At last she departed on 18 March for San Juan in Puerto Rico with HMS Devonshire and two destroyers: This was her first mission, escorting Convoy AS 2. On 22 March her steering gear problem forced her to leav the convoy and head for San Juan on 23 March, but she was back on 24 March. She had one Swordfish badly damaged on 30 March, loosing its tailhook, and ending in the safety barrier. All this time until reaching the African coast, the engineers complained about constant engines and gyro compass issues. She made it into Freetown, Sierra Leone, on 3 April. On the 9th she delivered her 12 Martlets to Illustrious while the latter transferred two Martlets in exchange.
On 15 June 1942, she had one Swordfish landing on Ascension Island, it was a world’s first. The crew tried to locate survivors from SS Lyle Park, sunk by U-752.

Archer was constantly reporting powerplant problems. The electro-magnetic clutches constantly failed, disengaging the engines, which went to high revolutions and a high level of noise and vibrations. They had to be shut down to repair the clutches each time. On 26 June, she sailed from Freetown to Bermuda for more repairs. It started on 15 July and extended over 14 weeks. Then she departed for New York City, joining Convoy UGS 2, sailing from 2 November for Casablanca and Operation Torch with 30 Curtiss P-40 Warhawks packed on her deck, pilots and personal to Casablanca. After this she joined convoy MKF 3 in Gibraltar and sailed out on 27 November to the UK for the first time, and sent to Liverpool for more repairs from 4 December. Her flight deck was lengthened and she received radar upgrades and AA alterations.

On 19 February 1943, she carried nine Martlet Vs (892 Squadron) and from 28 February, nine Swordfish Mk II (819 Squadron) when inspected by King George VI on the 29th. She returned for more work in the Clyde and Belfast. In May she joined the 4th Escort Group off Iceland and Convoy ONS 6 (9 May), Convoy ON 182 (12 May), Convoy HX 239 (21) but on the 23rh a Swordfish spotted and sank U-752 with a Rocket Spear. 13 survivors were rescued by HMS Escapade. U-752 became the first U-boat sunk with rockets and second sunk by any escort aircraft carrier. She was detached from Convoy HX 239 on 24 May to join Convoy KMS 18B, on 26 June until 3 July. She left the 4th Escort Group for an exercise in the Irish Sea and started ASW patrols in the Bay of Biscay, where Bordeaux and Lorient baes U-Boats and Italians subs transited. However engine defects plagued her service and she was sent back to Devonport on 27 July for repairs, completed at the Clyde from 3 August.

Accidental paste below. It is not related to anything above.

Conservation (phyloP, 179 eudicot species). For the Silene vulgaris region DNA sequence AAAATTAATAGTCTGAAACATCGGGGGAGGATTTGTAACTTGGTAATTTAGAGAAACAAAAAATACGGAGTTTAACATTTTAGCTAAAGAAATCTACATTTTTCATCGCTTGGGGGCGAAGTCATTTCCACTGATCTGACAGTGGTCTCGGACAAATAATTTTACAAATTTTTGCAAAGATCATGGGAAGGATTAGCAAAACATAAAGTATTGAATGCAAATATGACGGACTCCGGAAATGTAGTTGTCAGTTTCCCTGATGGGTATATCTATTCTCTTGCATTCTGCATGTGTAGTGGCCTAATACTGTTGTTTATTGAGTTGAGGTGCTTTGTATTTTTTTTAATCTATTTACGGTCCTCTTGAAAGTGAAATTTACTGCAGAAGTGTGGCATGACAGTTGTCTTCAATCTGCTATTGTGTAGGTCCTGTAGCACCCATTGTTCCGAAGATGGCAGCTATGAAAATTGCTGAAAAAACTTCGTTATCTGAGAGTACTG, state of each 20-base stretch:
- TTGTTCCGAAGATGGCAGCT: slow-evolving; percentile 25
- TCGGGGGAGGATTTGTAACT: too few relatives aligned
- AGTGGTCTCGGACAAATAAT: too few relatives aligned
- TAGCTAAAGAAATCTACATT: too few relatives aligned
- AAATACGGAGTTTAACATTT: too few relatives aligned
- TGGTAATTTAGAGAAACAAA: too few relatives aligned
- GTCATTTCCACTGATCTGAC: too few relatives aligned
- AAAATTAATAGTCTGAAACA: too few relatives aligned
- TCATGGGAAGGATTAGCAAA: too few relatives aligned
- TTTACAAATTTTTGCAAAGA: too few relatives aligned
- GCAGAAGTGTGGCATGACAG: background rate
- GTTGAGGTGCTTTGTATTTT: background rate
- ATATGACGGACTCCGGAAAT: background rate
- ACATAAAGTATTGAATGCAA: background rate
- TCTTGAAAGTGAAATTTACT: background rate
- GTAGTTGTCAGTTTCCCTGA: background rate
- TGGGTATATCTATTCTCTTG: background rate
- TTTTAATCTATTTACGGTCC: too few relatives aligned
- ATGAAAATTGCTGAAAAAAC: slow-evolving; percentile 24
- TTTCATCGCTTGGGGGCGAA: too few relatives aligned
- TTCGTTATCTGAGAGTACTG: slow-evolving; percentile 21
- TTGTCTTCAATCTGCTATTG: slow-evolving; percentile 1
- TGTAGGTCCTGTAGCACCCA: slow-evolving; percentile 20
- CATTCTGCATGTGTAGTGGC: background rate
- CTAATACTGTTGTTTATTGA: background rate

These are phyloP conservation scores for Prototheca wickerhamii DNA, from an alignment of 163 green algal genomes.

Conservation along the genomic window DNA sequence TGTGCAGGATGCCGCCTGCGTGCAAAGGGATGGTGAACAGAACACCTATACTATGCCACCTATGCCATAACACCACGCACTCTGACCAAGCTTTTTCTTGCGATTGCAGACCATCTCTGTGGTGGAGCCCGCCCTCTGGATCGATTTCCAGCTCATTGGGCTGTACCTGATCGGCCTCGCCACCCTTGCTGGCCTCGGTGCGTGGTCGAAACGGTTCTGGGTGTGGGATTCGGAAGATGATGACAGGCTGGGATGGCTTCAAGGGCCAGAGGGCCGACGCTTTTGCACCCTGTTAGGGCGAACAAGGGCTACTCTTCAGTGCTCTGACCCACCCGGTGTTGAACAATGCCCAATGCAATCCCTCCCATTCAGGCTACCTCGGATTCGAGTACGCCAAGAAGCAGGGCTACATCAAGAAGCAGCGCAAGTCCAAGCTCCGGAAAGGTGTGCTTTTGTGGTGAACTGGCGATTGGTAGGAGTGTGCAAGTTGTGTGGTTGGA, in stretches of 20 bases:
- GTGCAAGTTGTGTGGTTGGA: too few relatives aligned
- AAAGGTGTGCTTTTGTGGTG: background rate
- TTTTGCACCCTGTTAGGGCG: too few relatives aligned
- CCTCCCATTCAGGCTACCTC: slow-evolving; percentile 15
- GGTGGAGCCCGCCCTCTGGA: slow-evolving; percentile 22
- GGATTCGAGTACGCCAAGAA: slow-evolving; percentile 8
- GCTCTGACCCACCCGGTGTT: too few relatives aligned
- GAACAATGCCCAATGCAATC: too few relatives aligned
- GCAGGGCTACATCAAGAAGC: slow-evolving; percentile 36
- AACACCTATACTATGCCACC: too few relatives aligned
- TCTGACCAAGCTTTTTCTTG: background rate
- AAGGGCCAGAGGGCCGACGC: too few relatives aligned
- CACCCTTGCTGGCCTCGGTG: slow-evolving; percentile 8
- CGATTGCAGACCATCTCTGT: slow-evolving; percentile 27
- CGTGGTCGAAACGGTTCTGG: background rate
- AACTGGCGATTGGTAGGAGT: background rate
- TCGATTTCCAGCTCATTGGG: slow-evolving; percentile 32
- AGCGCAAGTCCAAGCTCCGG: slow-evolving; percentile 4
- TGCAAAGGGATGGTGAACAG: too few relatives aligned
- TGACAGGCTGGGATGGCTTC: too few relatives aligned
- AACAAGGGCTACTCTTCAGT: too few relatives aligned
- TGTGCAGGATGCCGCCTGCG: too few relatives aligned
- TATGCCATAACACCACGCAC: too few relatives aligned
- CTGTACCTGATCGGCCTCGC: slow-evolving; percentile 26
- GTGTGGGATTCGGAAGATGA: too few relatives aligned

She was decommissioned after many months of hard work, from 6 November 1943. Engineers concluded her powerplant was to be either replaced entirely, or managed in a way not to cause more troubles. The latter was chosen as the RN had largely eniough escort carriers at this point (37 more US-built converted C3 Escort Carriers had been delivered). HMS Archer thus became a statonary store ship at Gare Loch. In March 1944 she was towed to Loch Alsh and became an accommodation ship until August.

Back as a cargo and postwar civilian career

Sent in Belfast she was converted as an aircraft ferry ship over 7.5 months. When completed by 15 March 1945, she was retransferred to the Ministry of War Transport, renamed Empire Lagan. She kept her dfeck only to ferry aircraft from the US to UK. Before the war ended, she was reconverted to a cargo ship and worked under Blue Funnel Line, then A Holt & Co. under the name Empire Lagan from London. She took part in US in Convoy UC 69 departing Liverpool on 24 May 1945 to New York on 3 June 1945. She was then discgharged and to be given back to the USN, sailing to Norfolk, Virginia.By 9 January 1946 Empire Lagan was renamed for pure administrative reasons USS Archer. She was promtly stricken, on 26 February, laid up at Norfolk pending her sell, which happened on 30 September 1947 to Mr J F Luley in New York.

She became Anna Salén when resold in 1948 Archer to Swedish businessman Sven Salén for Rederi Pulp AB, based in Stockholm. She started as a bulk carrier, reconverted at Bethlehem Shipyard, shipping coal from the US to Italy. Next she was contracted by the International Refugee Organisation to to sail refugee from Europe to Australia-Canada. In Italy she was converted to a passenger ship (basic accommodation in cargo holds), superstructure extended to the stern, capacity 1500 passengers, single class, 11,672 GRT. She departed in June 1949 Naples to Melbourne and Sydney. By December her troublesome gine of course broke down in the Indian Ocean and she was admitted to Aden, disembarking her passengers. After repairs she made two voyages from Bremerhaven to Australia. This went on until the mid-1950s, with stops in Saigon. On 13 August 1952, Anna Salén collided with the Norwegian whaler SS Thorshovdi (18,369 GRT) in the Pentland Firth. After another voyage from Europe she was sold in 1955 to a Greek buyer, renamed Tasmania under the Compagnia Navigazione Tasmania SA in Piraeus, Hellenic Mediterranean Lines used between French ports and Australia. Sghe was rebuilkt again as a cargo ship, 7,638 GRT and was sold to a Taiwanese buyer in 1961, China Union Lines of Taipei and renamed Union Reliance.

She sailed from Taipei and the US. However on 7 November 1961, she collided with the 9,003 GRT Norwegian tanker MV Berea in the Houston Ship Channel. She caught fire, ran aground, with 12 killed aboard. She was abandoned by her owners, her wreck removed by US port authorities on 9 November, towed to Galveston in Texas, her case enfing in court as the Chinese company refuse to pay. She was sold off on auction to pay off costs at US$109,100 for scrap, at New Orleans in March 1962.

Read More/Src


Cocker, Maurice (2008). Aircraft-Carrying Ships of the Royal Navy. Stroud, Gloucestershire: The History Press.
Tillman, Barrett (1998). SBD Dauntless Units of World War 2, Issue 10 of Osprey Combat Aircraft. Oxford: Osprey Publishing.
Poolman, Kenneth (1972). Escort Carrier 1941–1945. London: Ian Allan.
“Moore-McCormack, Mormacland”. Moore-McCormack. Archived from the original on 13 August 2021.